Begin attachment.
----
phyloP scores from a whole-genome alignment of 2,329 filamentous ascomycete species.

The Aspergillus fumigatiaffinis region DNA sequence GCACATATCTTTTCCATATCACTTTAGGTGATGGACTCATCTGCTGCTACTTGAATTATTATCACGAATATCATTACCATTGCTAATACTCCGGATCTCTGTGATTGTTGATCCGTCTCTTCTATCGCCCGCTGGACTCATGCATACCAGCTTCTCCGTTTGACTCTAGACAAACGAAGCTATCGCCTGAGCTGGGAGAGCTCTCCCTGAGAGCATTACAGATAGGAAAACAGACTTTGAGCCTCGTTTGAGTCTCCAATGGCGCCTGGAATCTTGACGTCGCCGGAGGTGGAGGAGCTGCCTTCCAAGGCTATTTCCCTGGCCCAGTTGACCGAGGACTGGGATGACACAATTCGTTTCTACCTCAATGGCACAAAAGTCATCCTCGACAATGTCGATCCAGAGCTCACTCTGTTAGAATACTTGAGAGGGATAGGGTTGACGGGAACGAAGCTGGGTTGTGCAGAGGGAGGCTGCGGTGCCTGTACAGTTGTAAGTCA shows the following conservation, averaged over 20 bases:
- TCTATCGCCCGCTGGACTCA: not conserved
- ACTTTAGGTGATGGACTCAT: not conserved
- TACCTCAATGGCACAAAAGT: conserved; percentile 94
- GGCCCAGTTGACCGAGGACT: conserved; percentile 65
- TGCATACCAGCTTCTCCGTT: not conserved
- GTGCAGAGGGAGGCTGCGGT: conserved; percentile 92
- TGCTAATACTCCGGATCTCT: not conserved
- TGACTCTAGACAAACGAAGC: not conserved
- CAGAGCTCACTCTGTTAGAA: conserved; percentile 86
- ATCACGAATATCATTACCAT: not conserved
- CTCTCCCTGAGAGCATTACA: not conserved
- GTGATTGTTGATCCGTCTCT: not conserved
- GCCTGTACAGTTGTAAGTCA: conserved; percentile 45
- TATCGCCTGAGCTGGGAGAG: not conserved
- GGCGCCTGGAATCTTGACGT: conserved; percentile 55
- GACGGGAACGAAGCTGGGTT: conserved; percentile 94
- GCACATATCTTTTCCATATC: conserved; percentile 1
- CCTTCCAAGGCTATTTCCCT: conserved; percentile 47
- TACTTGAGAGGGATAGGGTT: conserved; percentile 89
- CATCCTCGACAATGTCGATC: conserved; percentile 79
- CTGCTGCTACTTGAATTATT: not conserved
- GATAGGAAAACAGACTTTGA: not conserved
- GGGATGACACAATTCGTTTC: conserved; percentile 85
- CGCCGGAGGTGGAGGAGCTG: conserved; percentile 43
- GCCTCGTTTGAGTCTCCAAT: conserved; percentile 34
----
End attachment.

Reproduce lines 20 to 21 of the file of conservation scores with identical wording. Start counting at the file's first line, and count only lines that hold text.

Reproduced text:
- CCTTCCAAGGCTATTTCCCT: conserved; percentile 47
- TACTTGAGAGGGATAGGGTT: conserved; percentile 89